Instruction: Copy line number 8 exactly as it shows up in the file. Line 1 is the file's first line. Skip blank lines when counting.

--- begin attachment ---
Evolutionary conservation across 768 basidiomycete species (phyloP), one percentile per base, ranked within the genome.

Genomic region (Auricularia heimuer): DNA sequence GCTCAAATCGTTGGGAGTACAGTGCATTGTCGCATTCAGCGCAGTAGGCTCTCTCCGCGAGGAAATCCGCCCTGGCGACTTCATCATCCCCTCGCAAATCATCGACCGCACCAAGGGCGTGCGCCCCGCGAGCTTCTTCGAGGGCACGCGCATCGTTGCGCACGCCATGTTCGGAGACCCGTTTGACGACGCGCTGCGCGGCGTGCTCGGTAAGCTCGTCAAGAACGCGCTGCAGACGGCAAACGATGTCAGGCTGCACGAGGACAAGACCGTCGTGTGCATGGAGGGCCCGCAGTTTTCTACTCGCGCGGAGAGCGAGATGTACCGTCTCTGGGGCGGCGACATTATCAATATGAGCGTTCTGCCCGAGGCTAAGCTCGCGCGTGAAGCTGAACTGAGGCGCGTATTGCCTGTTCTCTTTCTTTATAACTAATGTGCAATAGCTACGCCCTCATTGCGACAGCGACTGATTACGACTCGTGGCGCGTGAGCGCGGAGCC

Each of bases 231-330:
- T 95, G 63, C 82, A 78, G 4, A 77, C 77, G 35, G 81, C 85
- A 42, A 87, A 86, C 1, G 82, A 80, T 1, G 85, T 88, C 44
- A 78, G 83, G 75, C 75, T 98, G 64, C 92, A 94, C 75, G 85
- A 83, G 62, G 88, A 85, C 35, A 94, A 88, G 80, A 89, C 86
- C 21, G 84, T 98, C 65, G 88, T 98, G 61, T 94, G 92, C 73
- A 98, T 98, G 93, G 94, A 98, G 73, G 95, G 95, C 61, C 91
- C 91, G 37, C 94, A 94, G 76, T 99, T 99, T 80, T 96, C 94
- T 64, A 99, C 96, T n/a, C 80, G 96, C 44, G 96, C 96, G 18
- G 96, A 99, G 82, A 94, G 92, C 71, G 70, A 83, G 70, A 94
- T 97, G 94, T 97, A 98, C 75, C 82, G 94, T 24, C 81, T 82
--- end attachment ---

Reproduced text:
- C 21, G 84, T 98, C 65, G 88, T 98, G 61, T 94, G 92, C 73